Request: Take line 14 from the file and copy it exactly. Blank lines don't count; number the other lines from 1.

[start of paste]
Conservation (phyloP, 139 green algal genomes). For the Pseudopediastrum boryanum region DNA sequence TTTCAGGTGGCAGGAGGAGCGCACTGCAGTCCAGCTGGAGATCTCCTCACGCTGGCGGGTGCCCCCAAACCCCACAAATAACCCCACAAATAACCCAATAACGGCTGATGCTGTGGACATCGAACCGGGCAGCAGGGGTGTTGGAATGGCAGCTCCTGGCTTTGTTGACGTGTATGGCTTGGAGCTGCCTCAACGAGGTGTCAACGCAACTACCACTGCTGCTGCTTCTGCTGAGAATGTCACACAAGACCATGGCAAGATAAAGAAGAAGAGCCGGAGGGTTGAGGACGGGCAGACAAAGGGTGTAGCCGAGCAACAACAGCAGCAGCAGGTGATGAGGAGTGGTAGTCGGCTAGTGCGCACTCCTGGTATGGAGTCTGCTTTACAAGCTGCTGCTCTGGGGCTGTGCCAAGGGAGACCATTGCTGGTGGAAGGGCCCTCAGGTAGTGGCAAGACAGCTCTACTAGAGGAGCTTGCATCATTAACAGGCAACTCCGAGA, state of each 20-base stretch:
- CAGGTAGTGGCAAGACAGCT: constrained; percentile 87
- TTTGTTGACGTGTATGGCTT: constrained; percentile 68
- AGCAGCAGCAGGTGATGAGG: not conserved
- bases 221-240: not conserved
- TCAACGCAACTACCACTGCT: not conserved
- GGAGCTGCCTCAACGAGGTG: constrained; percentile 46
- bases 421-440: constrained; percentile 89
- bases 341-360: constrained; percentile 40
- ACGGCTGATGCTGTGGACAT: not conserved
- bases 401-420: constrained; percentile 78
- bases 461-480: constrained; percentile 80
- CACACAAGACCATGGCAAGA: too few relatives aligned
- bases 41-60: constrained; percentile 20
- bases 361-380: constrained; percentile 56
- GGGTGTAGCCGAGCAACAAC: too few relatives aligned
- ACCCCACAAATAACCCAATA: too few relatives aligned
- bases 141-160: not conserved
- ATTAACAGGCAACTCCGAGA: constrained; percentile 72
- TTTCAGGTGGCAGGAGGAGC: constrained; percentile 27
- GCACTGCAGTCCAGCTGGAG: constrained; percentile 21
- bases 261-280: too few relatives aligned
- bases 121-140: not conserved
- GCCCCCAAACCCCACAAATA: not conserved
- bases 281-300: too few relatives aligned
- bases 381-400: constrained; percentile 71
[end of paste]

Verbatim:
- bases 41-60: constrained; percentile 20